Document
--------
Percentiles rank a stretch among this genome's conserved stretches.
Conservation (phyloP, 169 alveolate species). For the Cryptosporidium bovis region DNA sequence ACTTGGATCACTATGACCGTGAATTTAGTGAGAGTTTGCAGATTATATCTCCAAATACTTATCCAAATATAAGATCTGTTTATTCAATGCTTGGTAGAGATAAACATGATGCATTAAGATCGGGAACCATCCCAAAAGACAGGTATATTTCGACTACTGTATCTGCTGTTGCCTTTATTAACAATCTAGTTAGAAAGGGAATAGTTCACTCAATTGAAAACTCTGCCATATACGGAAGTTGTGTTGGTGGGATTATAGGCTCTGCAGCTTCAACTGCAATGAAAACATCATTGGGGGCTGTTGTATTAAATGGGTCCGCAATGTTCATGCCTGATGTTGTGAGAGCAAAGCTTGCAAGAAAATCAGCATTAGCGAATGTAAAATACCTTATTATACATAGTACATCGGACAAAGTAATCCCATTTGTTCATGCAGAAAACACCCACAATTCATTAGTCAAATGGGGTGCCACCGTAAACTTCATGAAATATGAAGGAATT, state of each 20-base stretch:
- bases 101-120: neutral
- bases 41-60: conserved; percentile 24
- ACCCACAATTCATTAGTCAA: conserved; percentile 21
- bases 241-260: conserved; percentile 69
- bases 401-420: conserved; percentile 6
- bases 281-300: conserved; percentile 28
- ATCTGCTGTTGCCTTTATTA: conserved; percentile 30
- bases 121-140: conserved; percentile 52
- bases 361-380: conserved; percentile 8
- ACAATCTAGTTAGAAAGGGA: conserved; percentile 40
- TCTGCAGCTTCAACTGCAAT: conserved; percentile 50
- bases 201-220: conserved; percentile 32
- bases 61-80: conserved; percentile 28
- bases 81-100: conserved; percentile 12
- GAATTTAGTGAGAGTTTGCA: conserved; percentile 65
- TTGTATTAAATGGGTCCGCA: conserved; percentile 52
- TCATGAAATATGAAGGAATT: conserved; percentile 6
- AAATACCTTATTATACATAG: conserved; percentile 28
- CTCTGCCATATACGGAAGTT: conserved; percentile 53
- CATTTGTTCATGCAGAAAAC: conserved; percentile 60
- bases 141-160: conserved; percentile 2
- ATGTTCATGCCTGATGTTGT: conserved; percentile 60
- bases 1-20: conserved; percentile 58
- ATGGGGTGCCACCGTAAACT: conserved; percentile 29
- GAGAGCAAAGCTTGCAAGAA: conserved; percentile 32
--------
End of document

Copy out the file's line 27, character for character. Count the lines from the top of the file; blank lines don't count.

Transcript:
- GAGAGCAAAGCTTGCAAGAA: conserved; percentile 32